Despite his pleas for leniency, a twice-convicted mortgage scammer and former FBI informant was sentenced to more than four years in federal prison Friday, according to the Cleveland Plain Dealer.
Paul Tomko, a former college professor who was convicted of perpetrating a $327,000 mortgage fraud scheme at the same time he was working as an FBI informant, had asked the court to sentence him to house arrest. However, U.S. District Court Judge Christopher Boyko was not feeling generous, the Plain Dealer reported.
"How ironic," said Boyko. "While you're helping the FBI you're gutting the public." Boyko said it was obvious that Tomko had used his relationship with the FBI to cover his fraud scheme. "Imagine how the FBI feels. They trusted you, and this was the thanks they got."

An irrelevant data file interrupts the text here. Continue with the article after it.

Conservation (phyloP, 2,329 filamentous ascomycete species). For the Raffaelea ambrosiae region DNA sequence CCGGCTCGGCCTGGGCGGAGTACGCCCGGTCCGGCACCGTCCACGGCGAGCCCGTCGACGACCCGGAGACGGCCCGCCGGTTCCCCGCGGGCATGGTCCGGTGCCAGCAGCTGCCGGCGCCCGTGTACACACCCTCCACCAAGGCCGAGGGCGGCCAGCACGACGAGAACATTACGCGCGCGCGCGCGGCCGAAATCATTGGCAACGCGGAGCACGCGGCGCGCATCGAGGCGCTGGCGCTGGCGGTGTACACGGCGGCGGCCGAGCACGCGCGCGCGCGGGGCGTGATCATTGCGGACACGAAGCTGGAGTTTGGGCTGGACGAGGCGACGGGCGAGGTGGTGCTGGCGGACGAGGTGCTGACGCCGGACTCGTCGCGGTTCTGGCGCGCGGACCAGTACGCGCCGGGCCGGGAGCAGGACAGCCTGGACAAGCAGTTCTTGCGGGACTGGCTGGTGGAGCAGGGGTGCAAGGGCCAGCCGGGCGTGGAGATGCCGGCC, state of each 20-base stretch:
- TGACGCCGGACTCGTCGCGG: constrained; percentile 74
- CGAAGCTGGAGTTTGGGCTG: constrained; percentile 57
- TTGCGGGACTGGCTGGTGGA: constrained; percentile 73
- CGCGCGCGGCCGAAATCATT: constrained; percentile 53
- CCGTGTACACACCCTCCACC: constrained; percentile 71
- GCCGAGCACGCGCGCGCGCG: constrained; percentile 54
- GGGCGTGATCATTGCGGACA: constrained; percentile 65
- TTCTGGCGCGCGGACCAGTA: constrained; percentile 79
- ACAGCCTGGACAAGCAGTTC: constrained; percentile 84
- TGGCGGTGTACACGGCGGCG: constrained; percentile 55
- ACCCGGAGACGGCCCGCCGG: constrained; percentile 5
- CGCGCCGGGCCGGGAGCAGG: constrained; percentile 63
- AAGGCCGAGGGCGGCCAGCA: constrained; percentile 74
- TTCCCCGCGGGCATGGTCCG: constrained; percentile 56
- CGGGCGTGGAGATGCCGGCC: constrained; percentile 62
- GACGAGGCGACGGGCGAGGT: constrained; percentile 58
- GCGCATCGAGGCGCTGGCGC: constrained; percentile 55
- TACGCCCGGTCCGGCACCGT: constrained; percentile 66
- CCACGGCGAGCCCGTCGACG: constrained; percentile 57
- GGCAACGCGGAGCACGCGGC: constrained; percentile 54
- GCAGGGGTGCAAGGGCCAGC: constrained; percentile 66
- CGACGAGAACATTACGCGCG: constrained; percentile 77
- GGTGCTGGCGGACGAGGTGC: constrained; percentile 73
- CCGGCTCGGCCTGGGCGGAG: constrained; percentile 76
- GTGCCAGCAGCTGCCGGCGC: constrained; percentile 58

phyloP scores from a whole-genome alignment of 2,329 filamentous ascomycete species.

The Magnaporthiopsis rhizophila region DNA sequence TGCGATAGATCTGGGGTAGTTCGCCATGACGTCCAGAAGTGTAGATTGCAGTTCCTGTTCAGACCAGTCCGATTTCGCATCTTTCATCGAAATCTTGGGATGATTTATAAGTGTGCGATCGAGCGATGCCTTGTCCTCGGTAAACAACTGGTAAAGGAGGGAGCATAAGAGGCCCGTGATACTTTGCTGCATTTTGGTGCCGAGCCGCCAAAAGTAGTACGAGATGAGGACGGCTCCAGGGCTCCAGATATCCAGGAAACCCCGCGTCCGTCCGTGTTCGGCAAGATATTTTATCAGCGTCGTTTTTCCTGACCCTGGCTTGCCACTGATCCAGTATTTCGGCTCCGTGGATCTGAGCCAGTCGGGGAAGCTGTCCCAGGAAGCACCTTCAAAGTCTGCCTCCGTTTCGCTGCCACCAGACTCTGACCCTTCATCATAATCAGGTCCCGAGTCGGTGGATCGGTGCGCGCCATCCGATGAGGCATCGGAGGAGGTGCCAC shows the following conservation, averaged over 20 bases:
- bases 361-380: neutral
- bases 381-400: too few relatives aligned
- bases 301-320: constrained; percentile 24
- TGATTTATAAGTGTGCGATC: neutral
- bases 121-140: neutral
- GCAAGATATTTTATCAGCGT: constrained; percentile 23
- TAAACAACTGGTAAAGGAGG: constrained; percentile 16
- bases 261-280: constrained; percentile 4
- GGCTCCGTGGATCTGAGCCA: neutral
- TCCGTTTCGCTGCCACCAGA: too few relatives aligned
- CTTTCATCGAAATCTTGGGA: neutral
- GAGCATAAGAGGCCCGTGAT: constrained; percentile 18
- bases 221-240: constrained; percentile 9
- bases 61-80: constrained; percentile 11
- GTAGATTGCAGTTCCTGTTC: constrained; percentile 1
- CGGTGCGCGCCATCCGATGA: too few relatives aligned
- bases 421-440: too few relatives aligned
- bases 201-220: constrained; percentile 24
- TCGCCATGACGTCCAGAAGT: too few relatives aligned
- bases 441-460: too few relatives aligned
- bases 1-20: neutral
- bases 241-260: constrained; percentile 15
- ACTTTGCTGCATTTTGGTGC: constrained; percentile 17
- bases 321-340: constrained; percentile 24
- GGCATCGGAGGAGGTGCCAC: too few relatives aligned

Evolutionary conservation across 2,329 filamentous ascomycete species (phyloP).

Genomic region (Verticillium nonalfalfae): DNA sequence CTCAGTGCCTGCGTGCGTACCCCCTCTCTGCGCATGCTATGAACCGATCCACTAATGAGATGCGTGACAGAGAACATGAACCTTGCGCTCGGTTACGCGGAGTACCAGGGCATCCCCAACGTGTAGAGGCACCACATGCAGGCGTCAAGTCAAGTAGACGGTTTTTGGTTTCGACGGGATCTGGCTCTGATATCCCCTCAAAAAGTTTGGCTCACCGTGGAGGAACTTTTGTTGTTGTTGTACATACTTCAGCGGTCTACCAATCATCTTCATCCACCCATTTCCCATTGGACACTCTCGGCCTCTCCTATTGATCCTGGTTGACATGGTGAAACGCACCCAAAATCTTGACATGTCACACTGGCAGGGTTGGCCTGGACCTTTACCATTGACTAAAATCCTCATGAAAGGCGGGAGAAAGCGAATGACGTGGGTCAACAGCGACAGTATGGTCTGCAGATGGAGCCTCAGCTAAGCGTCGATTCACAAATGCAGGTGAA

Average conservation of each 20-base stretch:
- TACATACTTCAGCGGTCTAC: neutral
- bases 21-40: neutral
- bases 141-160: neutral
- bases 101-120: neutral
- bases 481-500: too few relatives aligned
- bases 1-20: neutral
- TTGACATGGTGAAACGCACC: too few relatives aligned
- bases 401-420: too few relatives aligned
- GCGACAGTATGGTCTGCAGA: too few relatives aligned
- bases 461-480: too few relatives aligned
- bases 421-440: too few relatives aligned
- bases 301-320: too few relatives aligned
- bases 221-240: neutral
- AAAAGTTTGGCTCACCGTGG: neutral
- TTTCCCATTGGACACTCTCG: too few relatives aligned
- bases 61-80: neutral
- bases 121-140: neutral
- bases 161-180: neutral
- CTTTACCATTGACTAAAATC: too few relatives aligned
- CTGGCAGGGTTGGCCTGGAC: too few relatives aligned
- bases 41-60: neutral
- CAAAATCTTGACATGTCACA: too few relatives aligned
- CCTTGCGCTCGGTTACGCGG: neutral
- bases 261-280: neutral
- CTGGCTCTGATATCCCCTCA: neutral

Between 2006 and 2009, Tomko persuaded his housekeeper to apply for fraudulent mortgage loans worth more than $428,000, according to the Plain Dealer. The loan applications exaggerated her income and assets. After the deals closed, Tomko walked away with about $100,000 by filing liens for work not performed, the Plain Dealer reported. Tomko pleaded guilty in March to five charges related to the scheme. The housekeeper wasn’t charged.
At the time of his arrest, Tomko was already on probation for a previous fraud conviction related to more than a dozen mortgages worth a total of nearly $1.2 million, according to the Plain Dealer. From 2006 to 2009, he was also working as an FBI informant in federal mortgage fraud investigations.
When he was indicted, Tomko was working as an adjunct professor at a local community college, teaching courses in accounting, business administration and marketing, the Plain Dealer reported.